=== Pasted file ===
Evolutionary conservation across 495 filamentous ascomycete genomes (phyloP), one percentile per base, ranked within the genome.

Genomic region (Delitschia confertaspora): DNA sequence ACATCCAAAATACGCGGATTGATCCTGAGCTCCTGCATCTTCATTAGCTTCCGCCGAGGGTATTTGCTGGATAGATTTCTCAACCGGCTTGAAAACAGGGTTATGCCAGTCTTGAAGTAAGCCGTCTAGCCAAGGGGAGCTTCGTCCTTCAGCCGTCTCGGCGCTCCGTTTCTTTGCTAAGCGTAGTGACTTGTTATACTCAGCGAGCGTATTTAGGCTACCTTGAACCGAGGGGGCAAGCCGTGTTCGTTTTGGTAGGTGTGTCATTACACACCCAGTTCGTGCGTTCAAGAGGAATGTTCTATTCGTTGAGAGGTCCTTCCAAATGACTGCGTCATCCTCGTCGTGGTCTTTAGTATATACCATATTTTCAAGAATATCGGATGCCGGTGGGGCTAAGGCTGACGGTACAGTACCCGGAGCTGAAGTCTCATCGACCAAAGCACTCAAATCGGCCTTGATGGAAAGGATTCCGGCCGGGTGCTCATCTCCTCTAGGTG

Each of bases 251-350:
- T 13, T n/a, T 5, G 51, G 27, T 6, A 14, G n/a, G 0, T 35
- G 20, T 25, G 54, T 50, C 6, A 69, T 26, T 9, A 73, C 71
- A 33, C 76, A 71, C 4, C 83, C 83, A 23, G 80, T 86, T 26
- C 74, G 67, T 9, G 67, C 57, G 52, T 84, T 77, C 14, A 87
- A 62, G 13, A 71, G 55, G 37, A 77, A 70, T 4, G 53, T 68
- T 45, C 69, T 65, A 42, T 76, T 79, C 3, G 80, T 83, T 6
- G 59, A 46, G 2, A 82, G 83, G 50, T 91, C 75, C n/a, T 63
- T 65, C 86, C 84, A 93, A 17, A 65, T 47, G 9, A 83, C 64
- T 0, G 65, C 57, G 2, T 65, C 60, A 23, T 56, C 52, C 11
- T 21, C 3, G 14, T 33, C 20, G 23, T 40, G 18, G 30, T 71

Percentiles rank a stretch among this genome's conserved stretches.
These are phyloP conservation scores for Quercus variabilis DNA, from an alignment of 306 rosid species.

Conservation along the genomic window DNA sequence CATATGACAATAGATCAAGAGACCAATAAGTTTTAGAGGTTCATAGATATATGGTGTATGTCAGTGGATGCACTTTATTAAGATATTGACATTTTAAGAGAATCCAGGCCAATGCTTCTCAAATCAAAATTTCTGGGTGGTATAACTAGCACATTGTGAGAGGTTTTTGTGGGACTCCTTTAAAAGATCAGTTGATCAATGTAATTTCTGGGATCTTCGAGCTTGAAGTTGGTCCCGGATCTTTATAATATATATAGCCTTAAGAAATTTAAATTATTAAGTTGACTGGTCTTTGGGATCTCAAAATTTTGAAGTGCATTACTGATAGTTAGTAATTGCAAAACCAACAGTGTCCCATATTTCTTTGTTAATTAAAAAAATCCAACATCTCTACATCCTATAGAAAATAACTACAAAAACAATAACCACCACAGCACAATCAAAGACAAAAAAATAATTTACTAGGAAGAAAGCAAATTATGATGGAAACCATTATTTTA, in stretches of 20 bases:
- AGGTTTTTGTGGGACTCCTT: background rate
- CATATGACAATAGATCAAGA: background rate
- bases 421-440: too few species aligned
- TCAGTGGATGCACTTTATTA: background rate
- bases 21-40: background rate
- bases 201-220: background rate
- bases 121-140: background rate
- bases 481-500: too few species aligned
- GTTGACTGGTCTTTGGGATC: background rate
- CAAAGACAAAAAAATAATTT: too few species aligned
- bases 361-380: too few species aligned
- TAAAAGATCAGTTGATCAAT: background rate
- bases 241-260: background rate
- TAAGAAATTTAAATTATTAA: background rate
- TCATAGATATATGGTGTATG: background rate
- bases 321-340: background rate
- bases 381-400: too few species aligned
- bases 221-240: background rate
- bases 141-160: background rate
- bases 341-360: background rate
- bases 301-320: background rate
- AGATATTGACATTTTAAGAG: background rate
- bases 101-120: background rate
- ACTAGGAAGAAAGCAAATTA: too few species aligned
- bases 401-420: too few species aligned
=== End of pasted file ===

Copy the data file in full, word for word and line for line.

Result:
Evolutionary conservation across 495 filamentous ascomycete genomes (phyloP), one percentile per base, ranked within the genome.

Genomic region (Delitschia confertaspora): DNA sequence ACATCCAAAATACGCGGATTGATCCTGAGCTCCTGCATCTTCATTAGCTTCCGCCGAGGGTATTTGCTGGATAGATTTCTCAACCGGCTTGAAAACAGGGTTATGCCAGTCTTGAAGTAAGCCGTCTAGCCAAGGGGAGCTTCGTCCTTCAGCCGTCTCGGCGCTCCGTTTCTTTGCTAAGCGTAGTGACTTGTTATACTCAGCGAGCGTATTTAGGCTACCTTGAACCGAGGGGGCAAGCCGTGTTCGTTTTGGTAGGTGTGTCATTACACACCCAGTTCGTGCGTTCAAGAGGAATGTTCTATTCGTTGAGAGGTCCTTCCAAATGACTGCGTCATCCTCGTCGTGGTCTTTAGTATATACCATATTTTCAAGAATATCGGATGCCGGTGGGGCTAAGGCTGACGGTACAGTACCCGGAGCTGAAGTCTCATCGACCAAAGCACTCAAATCGGCCTTGATGGAAAGGATTCCGGCCGGGTGCTCATCTCCTCTAGGTG

Each of bases 251-350:
- T 13, T n/a, T 5, G 51, G 27, T 6, A 14, G n/a, G 0, T 35
- G 20, T 25, G 54, T 50, C 6, A 69, T 26, T 9, A 73, C 71
- A 33, C 76, A 71, C 4, C 83, C 83, A 23, G 80, T 86, T 26
- C 74, G 67, T 9, G 67, C 57, G 52, T 84, T 77, C 14, A 87
- A 62, G 13, A 71, G 55, G 37, A 77, A 70, T 4, G 53, T 68
- T 45, C 69, T 65, A 42, T 76, T 79, C 3, G 80, T 83, T 6
- G 59, A 46, G 2, A 82, G 83, G 50, T 91, C 75, C n/a, T 63
- T 65, C 86, C 84, A 93, A 17, A 65, T 47, G 9, A 83, C 64
- T 0, G 65, C 57, G 2, T 65, C 60, A 23, T 56, C 52, C 11
- T 21, C 3, G 14, T 33, C 20, G 23, T 40, G 18, G 30, T 71

Percentiles rank a stretch among this genome's conserved stretches.
These are phyloP conservation scores for Quercus variabilis DNA, from an alignment of 306 rosid species.

Conservation along the genomic window DNA sequence CATATGACAATAGATCAAGAGACCAATAAGTTTTAGAGGTTCATAGATATATGGTGTATGTCAGTGGATGCACTTTATTAAGATATTGACATTTTAAGAGAATCCAGGCCAATGCTTCTCAAATCAAAATTTCTGGGTGGTATAACTAGCACATTGTGAGAGGTTTTTGTGGGACTCCTTTAAAAGATCAGTTGATCAATGTAATTTCTGGGATCTTCGAGCTTGAAGTTGGTCCCGGATCTTTATAATATATATAGCCTTAAGAAATTTAAATTATTAAGTTGACTGGTCTTTGGGATCTCAAAATTTTGAAGTGCATTACTGATAGTTAGTAATTGCAAAACCAACAGTGTCCCATATTTCTTTGTTAATTAAAAAAATCCAACATCTCTACATCCTATAGAAAATAACTACAAAAACAATAACCACCACAGCACAATCAAAGACAAAAAAATAATTTACTAGGAAGAAAGCAAATTATGATGGAAACCATTATTTTA, in stretches of 20 bases:
- AGGTTTTTGTGGGACTCCTT: background rate
- CATATGACAATAGATCAAGA: background rate
- bases 421-440: too few species aligned
- TCAGTGGATGCACTTTATTA: background rate
- bases 21-40: background rate
- bases 201-220: background rate
- bases 121-140: background rate
- bases 481-500: too few species aligned
- GTTGACTGGTCTTTGGGATC: background rate
- CAAAGACAAAAAAATAATTT: too few species aligned
- bases 361-380: too few species aligned
- TAAAAGATCAGTTGATCAAT: background rate
- bases 241-260: background rate
- TAAGAAATTTAAATTATTAA: background rate
- TCATAGATATATGGTGTATG: background rate
- bases 321-340: background rate
- bases 381-400: too few species aligned
- bases 221-240: background rate
- bases 141-160: background rate
- bases 341-360: background rate
- bases 301-320: background rate
- AGATATTGACATTTTAAGAG: background rate
- bases 101-120: background rate
- ACTAGGAAGAAAGCAAATTA: too few species aligned
- bases 401-420: too few species aligned